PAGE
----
Wednesday 17 October 2018

Keane edge can propel Connacht in push back to Europe's top tier

Keane: Making a mark Photo: Brendan Moran/Sportsfile
Keane: Making a mark Photo: Brendan Moran/Sportsfile
David Kelly

David Kelly

Some defeats are accompanied by different emotions.

It was just over a month ago since Connacht were comprehensively beaten by Zebre, when the mood in the sheds was so difficult to taste or smell because so few of the players could manage to get a finger-tip hold of the sense of it all.

Bemused and befuddled, the worst thing was that they couldn't grasp the how and the why of the defeat. It's impossible to find a solution to despair if you don't have a map to guide you away from it.

As a mildly-entertained public were gradually learning, their new coach Kieran Keane was also occasionally struggling to identify the whys and wherefores, often questioning the team's character and commitment as he seemed to fumble in the dark for enlightenment.

The mood music did not seem promising but 2017 ended in such an upbeat manner that even the bum notes of this New Year do not seem as discordant as they might otherwise be.

That's because, particularly in the case of the agonising near-miss in Dublin against Europe's outstanding form side, Leinster, on New Year's Day, Connacht finally acquainted themselves with the understanding of defeat.

Anger.

Now, they could lay bare their emotion, salting the wounds of a setback which was rendered all the more painful because they knew precisely why it should have been them celebrating success, not drowning in commiseration.

And to think just a matter of weeks ago Connacht were seemingly incapable of telling the difference.

This realisation will serve them well as they begin the second half of the first season under Keane's tutelage.

He remains a wonderfully enigmatic figure to those on the outside looking in but the priority for those on the inside looking out is that the relationship between the new man and his new squad has finally clicked.

That in itself will not guarantee anything in terms of results, let alone performance, but it is a fundamental nonetheless.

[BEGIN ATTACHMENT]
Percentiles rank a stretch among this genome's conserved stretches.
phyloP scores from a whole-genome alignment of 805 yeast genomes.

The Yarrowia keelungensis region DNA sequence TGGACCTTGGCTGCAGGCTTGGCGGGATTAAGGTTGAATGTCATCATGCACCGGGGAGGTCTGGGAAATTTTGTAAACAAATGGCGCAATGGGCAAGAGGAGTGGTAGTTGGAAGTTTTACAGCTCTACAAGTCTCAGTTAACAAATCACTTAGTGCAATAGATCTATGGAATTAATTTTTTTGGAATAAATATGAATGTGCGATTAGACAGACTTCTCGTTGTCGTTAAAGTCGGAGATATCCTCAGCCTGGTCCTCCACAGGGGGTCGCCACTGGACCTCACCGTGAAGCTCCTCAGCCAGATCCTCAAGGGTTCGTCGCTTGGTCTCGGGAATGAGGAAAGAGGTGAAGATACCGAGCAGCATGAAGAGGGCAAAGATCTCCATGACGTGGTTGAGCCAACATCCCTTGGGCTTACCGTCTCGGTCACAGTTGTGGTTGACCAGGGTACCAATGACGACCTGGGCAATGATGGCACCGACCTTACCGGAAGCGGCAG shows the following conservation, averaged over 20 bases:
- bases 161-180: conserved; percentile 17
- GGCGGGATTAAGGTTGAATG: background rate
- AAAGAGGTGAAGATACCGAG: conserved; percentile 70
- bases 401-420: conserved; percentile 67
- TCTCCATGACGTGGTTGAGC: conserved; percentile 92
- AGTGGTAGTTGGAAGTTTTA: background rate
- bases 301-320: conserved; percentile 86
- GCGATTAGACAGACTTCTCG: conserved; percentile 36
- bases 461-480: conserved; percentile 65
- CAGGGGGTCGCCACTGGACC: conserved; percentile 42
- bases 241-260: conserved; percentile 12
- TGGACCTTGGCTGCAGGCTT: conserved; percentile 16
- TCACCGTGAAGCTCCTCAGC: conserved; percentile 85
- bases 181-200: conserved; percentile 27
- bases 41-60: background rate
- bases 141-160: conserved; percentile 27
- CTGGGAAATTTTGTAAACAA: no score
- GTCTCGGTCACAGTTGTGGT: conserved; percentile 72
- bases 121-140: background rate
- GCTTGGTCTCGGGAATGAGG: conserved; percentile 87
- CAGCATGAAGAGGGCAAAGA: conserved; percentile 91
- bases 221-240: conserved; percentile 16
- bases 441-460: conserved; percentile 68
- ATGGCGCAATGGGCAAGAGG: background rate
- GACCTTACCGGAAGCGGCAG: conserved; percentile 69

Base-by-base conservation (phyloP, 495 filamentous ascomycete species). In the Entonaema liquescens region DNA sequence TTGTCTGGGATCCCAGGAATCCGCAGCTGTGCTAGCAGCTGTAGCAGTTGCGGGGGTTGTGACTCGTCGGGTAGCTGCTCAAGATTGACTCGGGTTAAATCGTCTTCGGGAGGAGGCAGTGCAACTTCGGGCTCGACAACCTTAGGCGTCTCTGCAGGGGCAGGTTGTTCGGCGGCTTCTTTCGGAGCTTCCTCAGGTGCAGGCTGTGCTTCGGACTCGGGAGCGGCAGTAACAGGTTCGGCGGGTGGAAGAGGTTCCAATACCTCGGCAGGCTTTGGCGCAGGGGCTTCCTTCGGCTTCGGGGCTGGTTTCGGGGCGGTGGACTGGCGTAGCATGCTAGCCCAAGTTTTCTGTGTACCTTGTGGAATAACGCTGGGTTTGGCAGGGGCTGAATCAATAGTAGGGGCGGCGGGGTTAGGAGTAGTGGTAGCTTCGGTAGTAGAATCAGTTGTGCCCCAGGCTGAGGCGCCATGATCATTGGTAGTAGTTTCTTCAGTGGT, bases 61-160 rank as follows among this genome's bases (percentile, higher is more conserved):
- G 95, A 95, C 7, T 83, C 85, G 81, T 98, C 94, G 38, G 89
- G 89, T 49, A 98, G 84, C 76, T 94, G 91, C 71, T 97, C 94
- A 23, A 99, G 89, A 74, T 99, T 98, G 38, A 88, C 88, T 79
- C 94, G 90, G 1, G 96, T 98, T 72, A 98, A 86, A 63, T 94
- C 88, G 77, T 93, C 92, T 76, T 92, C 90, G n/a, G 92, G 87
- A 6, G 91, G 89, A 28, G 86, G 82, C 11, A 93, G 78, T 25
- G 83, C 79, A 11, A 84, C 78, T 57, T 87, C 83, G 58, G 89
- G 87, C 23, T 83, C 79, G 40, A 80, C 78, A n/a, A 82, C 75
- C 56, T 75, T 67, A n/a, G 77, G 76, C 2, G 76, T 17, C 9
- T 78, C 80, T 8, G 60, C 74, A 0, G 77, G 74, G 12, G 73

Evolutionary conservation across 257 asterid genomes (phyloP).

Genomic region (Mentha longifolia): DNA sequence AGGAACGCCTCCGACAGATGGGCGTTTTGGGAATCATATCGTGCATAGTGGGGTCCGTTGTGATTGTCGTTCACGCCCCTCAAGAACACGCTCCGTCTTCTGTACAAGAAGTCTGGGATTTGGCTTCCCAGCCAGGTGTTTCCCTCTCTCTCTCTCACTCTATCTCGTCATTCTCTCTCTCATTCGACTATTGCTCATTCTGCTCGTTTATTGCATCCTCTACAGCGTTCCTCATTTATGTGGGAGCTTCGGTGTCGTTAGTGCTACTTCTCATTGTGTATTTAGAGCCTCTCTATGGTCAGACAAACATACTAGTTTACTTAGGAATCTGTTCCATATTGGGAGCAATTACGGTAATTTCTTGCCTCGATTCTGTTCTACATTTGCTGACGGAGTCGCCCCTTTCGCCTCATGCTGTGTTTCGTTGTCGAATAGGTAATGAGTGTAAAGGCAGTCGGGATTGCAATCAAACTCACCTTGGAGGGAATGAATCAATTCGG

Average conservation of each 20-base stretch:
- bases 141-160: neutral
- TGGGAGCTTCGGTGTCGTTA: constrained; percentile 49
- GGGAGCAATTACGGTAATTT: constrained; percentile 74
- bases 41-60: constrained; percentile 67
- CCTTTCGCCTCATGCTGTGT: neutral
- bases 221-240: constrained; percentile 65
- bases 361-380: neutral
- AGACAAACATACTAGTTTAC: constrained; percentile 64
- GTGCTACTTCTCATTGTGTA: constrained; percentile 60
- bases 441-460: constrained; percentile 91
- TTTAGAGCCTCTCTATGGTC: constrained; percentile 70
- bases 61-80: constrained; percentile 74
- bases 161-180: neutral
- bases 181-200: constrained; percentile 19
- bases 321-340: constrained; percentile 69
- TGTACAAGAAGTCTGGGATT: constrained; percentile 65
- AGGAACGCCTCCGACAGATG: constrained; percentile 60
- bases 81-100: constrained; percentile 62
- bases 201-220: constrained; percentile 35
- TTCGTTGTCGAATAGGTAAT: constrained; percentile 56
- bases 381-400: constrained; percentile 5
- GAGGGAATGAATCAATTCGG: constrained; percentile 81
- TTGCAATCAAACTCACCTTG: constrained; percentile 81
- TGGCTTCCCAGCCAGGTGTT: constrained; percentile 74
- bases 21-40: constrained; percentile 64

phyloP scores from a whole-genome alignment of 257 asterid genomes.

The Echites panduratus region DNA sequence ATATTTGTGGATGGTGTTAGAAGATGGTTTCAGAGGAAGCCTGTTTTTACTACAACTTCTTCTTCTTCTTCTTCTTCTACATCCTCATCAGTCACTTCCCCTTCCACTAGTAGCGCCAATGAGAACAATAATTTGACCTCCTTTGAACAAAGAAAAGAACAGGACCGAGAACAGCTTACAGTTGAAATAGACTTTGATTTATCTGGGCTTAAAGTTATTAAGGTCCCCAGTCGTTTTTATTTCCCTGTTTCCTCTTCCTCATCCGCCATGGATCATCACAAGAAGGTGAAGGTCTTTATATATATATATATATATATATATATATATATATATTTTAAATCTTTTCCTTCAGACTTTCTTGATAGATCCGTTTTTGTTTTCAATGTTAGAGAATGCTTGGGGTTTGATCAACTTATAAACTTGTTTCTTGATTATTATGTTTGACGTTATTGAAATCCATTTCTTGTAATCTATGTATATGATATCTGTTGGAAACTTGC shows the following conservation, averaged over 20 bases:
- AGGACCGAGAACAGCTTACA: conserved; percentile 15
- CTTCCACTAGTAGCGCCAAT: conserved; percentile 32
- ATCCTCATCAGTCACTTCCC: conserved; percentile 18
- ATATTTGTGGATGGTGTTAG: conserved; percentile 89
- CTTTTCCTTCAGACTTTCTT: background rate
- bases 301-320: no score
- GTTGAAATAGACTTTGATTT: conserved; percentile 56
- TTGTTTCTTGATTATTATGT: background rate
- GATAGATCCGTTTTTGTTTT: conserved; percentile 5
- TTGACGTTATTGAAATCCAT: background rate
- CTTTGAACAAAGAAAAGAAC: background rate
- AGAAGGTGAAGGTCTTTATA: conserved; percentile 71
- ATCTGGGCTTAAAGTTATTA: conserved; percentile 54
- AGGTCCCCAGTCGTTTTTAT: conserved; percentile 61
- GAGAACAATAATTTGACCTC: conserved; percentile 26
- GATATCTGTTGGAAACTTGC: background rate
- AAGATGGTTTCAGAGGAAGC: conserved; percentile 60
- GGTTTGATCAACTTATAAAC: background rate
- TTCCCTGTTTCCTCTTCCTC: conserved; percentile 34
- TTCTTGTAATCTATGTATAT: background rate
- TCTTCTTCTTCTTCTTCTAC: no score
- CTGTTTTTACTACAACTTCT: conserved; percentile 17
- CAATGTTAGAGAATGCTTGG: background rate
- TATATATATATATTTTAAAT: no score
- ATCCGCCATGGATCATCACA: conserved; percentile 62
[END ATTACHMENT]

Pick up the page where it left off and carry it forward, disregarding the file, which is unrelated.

Before he arrived in this country, we mentioned the story of how the school-teacher turned coach once sent one of his less intellectually strong pupils into the yard to count the stones.

Dismissive when the earnestly dutiful kid returned with an answer, the teacher sent him off to count them again. Recounting that tale now, and re-visiting Connacht's toils in the early months of this season, it is a little easier to trace the progress of those doing the teaching and those being taught.

It was always going to take time for players to adjust - mentally, never mind physically - to a coach whose approach was far removed from a predecessor who had instructed their every footstep and breath.

Indeed, everyone in the organisation had to adapt to the changing wind. Which explains just why Connacht tanked in some of their games.

But when it gets them to a situation where they can humiliate an Ulster squad housing better players and (supposedly) superior coaches and much, much more dosh, it shouldn't take long to work out that, right now, the boys in Galway are managing things much better than their counterparts in Belfast.

Of course, the expectations are lower out west and, imperceptibly, seem to have remained so despite that PRO12 win two seasons ago, a title that now seems to hover between miracle and mirage.

Still, it is much easier to be upbeat about their progress now.

There is a growing mutual respect between the coaches and players as their cohesion grows and, as Ultan Dillane and others have observed, there are many more voices emerging in the dressing-room who are not merely making noises but making sense too.

Like the boy counting the stones, the players have been offered the chance to assume responsibility and they are becoming much more comfortable within the framework of someone who is more of a task-setter than task-master.

The coach's primary demands are for the players to take it upon themselves to make decisions, not to have decisions made for them in advance.

He offers them a shape and a picture and, belatedly, it seems to be working much better for them.

They've got this far, now they can push on.

A Challenge Cup quarter-final top-seeding awaits and, in all honesty, no other side in that competition should be feared as Connacht seek a return to the top tier of European competition.

The revival of Ospreys has imperilled their chances of qualifying via the PRO14; they must be wary of chasing two hares and catching none.

At least now they know where they're going.

Irish Independent

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